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Studies using the modified Stroop colour naming task have provided results consistent with the hypothesis that social phobia is associated with an attentional bias towards negative social-evaluative words. However, these results could also have arisen as a consequence of non-attentional processes. For this reason, the present study uses a modified version of MacLeod et al.'s (J. Abnorm. Psychol. 95 (1986) 15) dot-probe task, which provides a more direct measure of attention. Patients with social phobia (n=28), patients with social phobia and a concurrent depressive disorder (n=33), and non-patients (n=40) were presented with word pairs each consisting of a neutral word and a threat word. The results indicated that patients with social phobia show an attentional bias towards social-threat words while non-patients tend to avoid social-threat words. Patients with social phobia and a concurrent depressive disorder behaved like non-patients, indicating that concurrent depression abolishes the attentional bias. Physical threat words were also included in the study. The main analysis indicated that social phobia is also associated with an attentional bias to physical threat. However, a post hoc analysis (which requires replication) suggested that the physical threat bias might have arisen because some social phobia patients also had another anxiety disorder in which physical concerns are likely to have been prominent. Overall, the results emphasise the importance of assessing comorbidity when investigating attentional biases.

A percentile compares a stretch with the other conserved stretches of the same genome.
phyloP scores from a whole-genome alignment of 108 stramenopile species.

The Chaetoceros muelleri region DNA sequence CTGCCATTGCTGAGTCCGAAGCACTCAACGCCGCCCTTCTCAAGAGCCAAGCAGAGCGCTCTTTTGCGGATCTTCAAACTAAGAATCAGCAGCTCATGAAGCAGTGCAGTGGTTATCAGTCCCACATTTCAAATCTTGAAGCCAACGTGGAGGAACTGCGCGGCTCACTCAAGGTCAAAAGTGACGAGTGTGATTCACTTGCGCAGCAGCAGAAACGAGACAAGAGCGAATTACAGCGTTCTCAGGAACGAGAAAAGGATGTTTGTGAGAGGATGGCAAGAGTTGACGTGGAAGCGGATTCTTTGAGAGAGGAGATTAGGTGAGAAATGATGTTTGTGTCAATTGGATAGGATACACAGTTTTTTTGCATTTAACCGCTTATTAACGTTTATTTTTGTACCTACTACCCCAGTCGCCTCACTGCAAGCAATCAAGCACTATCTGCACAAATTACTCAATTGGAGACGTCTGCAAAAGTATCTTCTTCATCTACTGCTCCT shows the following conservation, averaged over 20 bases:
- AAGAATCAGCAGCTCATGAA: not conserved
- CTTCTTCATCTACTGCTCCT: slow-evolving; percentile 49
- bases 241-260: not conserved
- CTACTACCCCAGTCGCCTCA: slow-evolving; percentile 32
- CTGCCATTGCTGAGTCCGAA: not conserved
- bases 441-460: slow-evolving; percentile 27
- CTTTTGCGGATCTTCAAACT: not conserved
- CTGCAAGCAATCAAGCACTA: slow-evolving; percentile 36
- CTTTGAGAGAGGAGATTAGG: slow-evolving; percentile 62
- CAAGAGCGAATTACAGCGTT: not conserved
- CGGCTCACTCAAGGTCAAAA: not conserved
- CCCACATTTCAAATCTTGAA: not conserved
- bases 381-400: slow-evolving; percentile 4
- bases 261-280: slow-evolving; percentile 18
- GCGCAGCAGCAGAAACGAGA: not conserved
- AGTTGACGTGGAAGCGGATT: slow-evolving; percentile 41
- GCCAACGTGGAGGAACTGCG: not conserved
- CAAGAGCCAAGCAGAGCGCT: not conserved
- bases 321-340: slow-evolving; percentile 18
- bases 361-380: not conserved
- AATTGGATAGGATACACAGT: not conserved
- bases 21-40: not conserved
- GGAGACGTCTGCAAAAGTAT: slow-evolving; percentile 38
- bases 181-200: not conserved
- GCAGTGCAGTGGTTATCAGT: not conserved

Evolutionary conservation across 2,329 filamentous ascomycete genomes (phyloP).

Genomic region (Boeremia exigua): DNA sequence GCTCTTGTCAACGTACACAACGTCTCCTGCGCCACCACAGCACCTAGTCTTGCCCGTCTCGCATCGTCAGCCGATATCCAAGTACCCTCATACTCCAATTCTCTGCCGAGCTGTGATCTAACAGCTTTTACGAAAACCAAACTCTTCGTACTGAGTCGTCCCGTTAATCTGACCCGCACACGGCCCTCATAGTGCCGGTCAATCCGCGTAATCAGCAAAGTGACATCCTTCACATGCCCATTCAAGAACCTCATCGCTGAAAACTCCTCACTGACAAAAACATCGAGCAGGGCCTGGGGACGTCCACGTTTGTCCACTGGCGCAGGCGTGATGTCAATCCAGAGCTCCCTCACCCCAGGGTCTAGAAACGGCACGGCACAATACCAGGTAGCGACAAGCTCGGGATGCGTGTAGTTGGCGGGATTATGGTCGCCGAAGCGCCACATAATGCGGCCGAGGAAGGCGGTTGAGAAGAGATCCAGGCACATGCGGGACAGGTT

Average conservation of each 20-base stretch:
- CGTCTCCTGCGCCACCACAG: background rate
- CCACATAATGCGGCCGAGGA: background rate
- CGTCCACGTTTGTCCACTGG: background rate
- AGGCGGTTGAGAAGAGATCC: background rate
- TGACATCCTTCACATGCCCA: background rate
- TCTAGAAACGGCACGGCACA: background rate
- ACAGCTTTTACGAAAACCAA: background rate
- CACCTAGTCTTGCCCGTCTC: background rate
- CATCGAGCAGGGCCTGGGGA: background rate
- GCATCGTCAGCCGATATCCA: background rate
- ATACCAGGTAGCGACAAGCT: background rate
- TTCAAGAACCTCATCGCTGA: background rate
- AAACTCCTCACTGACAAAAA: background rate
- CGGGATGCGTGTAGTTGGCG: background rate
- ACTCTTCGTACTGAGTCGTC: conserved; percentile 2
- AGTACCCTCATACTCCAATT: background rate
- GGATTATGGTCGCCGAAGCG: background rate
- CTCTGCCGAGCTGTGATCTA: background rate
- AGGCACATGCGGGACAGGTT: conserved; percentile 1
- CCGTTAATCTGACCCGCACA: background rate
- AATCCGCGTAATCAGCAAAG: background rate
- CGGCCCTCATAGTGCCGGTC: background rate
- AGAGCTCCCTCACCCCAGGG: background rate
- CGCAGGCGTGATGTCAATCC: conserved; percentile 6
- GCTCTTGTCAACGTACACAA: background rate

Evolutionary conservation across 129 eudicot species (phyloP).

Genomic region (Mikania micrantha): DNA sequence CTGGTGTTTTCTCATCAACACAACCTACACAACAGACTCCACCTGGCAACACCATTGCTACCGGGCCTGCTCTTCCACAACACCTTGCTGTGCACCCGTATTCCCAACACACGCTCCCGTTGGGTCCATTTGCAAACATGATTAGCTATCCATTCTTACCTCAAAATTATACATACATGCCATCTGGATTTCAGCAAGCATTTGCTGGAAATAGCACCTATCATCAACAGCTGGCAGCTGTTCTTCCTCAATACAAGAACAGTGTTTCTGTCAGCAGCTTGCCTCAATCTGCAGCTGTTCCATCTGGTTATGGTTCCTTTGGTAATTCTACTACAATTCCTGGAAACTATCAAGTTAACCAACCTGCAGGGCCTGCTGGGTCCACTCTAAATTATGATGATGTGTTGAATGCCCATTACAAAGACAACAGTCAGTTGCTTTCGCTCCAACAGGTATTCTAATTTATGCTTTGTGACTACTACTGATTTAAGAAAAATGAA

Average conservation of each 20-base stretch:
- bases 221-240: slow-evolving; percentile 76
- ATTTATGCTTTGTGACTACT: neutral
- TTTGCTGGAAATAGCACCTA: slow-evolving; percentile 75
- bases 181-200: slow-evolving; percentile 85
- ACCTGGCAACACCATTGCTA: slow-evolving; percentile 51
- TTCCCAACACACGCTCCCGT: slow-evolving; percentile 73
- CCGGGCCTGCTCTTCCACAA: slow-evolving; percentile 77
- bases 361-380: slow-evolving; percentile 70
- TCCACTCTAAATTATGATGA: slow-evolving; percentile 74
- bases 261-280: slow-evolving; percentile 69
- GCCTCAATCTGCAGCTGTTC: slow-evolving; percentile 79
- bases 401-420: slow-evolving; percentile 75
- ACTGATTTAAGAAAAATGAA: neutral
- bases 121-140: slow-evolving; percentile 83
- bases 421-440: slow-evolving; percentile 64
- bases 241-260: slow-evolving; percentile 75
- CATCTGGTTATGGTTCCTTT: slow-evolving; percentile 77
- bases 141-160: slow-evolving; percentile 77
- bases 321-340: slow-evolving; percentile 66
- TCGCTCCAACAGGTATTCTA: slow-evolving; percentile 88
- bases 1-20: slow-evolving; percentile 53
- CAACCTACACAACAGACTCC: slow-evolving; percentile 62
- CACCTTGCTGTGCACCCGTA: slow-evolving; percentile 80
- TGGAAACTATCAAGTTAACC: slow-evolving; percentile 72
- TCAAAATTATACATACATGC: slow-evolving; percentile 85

Type

Journal article

Journal

Behav Res Ther

Publication Date

09/2003

Volume

41

Pages

1043 - 1054

Keywords

Adult, Analysis of Variance, Association, Attention, Depressive Disorder, Fear, Female, Humans, Male, Paired-Associate Learning, Phobic Disorders